NORTH FULTON, Ga. – A preview of the Fiscal Year 2020 budget for the Fulton School System includes employee raises, but also reflects challenges to the district as it absorbs lower tax revenues and diminishing state funds linked to declining enrollment.

Managing the challenges, noted district officials, will rely on Fulton’s healthy reserve funds and cost-cutting measures implemented this year. 

During a board meeting in March, Chief Financial Officer Robert Morales outlined the revenue forecast for FY20, expenditure projections and the next steps in the coming months. The School Board is expected to approve the budget in June; the fiscal year starts July 1. 

Early projections are a district budget between $1.03 billion to $1.07 billion, depending on state action on funding for teacher raises. The current year’s budget is $1.09 billion.

The biggest impact to the district’s revenue picture is the cap on residential property assessments passed by Fulton voters last year. The new law resets the taxable portion of residential property values to their lowest level over the past three years, then allows a maximum of a 3 percent increase in subsequent years.

Morales described the impact as a “funding cliff” for the school system.

“We are facing an initial decline in local tax revenue [since] the referendum overwhelmingly passed,” Morales said. “Fortunately, our board policy allows the district’s fund balance to be used to bridge the decline.”

A declining enrollment next year also comes with a reduction in state funding by $5 million. The state is also increasing the amount withheld for its “fair share” allotment which withholds earned state funding from wealthier districts to redistribute to those less wealthy.

The system may be able to recoup some of that funding by ensuring all students are categorized correctly based on the services the student receives.

Morales said the district has also aggressively looked at strategies to increase revenue streams and cut costs through districtwide belt-tightening. 

The FY20 budget projection includes elimination of several non-teaching positions, and across-the-board reductions in central office departments. 

Early revenue projections show existing homestead exemptions and the property tax cap will result in a 4 percent decline from 2019.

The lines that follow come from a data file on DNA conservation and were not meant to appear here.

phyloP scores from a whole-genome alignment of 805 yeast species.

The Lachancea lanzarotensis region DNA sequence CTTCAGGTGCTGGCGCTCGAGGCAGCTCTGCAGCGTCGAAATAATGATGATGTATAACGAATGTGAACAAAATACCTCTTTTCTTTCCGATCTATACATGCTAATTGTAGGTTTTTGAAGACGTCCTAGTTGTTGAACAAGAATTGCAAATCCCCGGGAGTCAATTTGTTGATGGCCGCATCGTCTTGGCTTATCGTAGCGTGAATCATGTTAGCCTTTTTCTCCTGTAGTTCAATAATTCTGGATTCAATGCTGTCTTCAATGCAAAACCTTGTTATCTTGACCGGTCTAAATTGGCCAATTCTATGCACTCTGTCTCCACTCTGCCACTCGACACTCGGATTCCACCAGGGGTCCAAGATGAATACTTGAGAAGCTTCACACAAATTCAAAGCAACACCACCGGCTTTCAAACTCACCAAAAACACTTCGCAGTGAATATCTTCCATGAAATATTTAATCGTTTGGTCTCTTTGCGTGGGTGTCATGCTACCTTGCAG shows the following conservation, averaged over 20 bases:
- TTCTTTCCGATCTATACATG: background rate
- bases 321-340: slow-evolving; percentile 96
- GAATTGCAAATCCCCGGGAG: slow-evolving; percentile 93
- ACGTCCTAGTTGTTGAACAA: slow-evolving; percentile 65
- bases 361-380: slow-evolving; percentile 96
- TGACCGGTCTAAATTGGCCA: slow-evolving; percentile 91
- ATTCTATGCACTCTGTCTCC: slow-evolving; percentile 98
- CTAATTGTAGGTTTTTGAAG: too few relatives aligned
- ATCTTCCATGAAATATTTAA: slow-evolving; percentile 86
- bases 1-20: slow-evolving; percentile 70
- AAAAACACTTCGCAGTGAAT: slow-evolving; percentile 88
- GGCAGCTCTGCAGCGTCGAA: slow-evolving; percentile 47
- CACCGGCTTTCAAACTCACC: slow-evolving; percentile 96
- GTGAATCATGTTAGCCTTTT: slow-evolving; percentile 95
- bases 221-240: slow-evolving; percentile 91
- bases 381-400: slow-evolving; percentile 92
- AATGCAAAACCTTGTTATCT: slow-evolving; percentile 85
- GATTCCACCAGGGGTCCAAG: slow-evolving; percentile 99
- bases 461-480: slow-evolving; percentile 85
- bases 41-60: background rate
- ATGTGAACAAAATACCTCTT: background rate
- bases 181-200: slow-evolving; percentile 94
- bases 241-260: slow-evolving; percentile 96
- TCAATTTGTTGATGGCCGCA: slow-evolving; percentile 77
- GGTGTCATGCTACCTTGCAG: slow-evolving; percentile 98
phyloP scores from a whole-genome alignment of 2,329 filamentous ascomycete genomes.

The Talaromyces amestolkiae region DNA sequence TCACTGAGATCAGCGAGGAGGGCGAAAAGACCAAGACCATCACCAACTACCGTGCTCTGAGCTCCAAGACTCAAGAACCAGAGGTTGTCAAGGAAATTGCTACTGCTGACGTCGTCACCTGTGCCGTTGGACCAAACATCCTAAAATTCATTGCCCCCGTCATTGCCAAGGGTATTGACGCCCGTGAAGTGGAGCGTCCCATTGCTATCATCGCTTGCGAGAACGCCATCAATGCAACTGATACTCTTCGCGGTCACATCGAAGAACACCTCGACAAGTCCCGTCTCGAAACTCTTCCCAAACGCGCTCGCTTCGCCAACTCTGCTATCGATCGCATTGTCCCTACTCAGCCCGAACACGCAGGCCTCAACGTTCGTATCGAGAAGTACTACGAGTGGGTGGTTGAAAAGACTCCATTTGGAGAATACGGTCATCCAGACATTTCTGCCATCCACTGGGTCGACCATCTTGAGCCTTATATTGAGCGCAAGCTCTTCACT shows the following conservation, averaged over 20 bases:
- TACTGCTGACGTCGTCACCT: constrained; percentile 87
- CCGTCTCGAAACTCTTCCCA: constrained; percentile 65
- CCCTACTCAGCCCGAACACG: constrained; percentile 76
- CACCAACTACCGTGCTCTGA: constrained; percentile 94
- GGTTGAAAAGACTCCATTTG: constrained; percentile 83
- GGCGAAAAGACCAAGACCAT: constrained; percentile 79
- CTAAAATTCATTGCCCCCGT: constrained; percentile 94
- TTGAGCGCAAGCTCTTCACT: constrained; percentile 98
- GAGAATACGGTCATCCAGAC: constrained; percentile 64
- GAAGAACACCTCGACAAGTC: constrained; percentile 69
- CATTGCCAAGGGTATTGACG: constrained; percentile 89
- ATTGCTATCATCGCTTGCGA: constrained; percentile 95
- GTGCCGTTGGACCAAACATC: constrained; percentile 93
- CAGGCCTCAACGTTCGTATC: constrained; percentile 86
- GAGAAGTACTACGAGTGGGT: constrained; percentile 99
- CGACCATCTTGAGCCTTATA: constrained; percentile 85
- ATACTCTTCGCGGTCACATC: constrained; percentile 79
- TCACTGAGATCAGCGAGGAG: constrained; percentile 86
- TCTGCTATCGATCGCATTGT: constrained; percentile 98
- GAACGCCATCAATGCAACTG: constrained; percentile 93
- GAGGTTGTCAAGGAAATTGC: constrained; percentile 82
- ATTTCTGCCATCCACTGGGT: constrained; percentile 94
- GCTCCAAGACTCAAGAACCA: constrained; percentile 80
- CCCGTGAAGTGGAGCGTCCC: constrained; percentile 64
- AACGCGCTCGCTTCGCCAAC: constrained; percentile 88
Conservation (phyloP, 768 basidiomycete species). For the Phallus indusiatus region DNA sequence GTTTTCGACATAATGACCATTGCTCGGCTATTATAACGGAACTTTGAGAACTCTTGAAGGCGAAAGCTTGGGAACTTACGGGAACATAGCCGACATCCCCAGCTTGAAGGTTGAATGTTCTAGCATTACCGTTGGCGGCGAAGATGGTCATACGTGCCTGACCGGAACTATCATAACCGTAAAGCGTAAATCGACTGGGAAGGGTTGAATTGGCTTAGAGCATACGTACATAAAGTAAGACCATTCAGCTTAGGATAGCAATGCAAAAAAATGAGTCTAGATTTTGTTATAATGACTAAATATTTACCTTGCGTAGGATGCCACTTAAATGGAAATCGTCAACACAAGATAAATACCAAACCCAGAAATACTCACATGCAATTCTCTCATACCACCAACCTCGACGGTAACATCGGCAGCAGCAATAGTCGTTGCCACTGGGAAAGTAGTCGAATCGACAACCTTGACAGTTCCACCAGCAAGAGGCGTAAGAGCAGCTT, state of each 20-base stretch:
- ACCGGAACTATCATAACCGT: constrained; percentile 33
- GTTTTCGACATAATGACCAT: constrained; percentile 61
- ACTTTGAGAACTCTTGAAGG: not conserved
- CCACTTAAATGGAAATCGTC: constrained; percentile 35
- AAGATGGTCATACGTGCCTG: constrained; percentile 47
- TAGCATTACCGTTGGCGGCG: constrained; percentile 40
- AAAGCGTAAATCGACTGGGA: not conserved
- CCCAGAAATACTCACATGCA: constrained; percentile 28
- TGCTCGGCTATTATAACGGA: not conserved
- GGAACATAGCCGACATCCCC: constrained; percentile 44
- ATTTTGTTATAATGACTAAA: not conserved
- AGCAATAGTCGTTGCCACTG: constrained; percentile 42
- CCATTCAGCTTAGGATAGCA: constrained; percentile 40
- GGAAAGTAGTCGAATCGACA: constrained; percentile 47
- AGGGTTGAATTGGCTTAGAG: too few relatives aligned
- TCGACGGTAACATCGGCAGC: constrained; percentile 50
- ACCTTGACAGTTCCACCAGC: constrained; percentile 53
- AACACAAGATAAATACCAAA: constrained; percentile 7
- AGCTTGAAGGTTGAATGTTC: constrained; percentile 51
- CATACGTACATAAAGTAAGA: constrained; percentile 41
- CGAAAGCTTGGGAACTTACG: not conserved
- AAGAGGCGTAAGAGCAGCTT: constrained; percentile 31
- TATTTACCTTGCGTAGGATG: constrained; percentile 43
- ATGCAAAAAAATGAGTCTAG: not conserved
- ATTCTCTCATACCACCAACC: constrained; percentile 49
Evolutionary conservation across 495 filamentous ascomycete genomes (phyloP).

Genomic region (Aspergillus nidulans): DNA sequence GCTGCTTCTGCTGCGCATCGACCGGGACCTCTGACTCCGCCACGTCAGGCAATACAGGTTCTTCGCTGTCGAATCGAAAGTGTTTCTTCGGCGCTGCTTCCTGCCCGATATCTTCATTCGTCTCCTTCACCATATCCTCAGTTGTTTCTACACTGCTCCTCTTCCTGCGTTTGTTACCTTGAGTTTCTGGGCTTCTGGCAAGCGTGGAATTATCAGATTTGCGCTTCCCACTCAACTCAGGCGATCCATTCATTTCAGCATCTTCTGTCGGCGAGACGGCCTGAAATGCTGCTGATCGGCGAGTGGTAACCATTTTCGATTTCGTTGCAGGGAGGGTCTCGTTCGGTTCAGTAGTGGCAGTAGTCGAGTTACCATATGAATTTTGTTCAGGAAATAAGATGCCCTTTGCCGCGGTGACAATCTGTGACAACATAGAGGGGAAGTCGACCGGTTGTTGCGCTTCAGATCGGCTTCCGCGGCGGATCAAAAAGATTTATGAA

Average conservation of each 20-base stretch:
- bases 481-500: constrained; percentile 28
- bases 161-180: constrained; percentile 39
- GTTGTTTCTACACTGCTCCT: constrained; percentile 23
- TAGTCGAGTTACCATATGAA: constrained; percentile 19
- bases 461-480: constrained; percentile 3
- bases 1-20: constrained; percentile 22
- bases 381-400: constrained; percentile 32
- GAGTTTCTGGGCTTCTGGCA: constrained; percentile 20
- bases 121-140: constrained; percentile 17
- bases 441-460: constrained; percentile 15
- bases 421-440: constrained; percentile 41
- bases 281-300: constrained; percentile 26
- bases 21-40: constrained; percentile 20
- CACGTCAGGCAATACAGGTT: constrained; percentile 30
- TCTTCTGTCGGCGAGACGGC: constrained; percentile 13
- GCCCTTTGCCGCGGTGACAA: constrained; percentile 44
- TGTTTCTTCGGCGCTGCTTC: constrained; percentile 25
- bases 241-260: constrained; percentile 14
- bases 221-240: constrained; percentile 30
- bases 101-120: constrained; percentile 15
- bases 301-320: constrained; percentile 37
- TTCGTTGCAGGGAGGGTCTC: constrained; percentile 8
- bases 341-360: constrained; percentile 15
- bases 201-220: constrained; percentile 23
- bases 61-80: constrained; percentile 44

Highlights of the proposed FY2020 budget include at least a $35.5 million allotment to fund teacher and staff raises. The move follows the state’s approval of additional state funding for teacher raises, which were a key part of Gov. Brian Kemp’s campaign.

Kemp originally proposed a $5,000 raise for all teachers. It appears the Legislature will fund $3,000 this year — 60 percent of the governor’s goal — and revisit the issue in later years. While no state money was allocated for other staff, state lawmakers urged districts to find that money locally.

Fulton School’s budget for FY20 includes the state recommendation for teachers along with a mid-year step for eligible staff; a 3 percent salary increase and mid-year step for non-teaching staff (paraprofessionals, clinic aids, bus drivers, food service, etc.); and a 2 percent raise and mid-year step for all other positions.

Ron Wade, director of Talent Management for Fulton Schools, said a competitive salary is the key to attracting and retaining top employees, and Fulton has a history of making that a priority.

 “The Fulton School Board has made a consistent commitment and effort over the last 10 years of positively impacting the earnings of our employees,” Wade said. He noted even during the recession when many districts were furloughing staff, Fulton offered one-time bonuses to employees.

Recommended for you

(0) comments

Welcome to the discussion.

Keep it Clean. Please avoid obscene, vulgar, lewd, racist or sexually-oriented language.
Don't Threaten. Threats of harming another person will not be tolerated.
Be Truthful. Don't knowingly lie about anyone or anything.
Be Nice. No racism, sexism or any sort of -ism that is degrading to another person.
Be Proactive. Use the 'Report' link on each comment to let us know of abusive posts.
Share with Us. We'd love to hear eyewitness accounts, the history behind an article.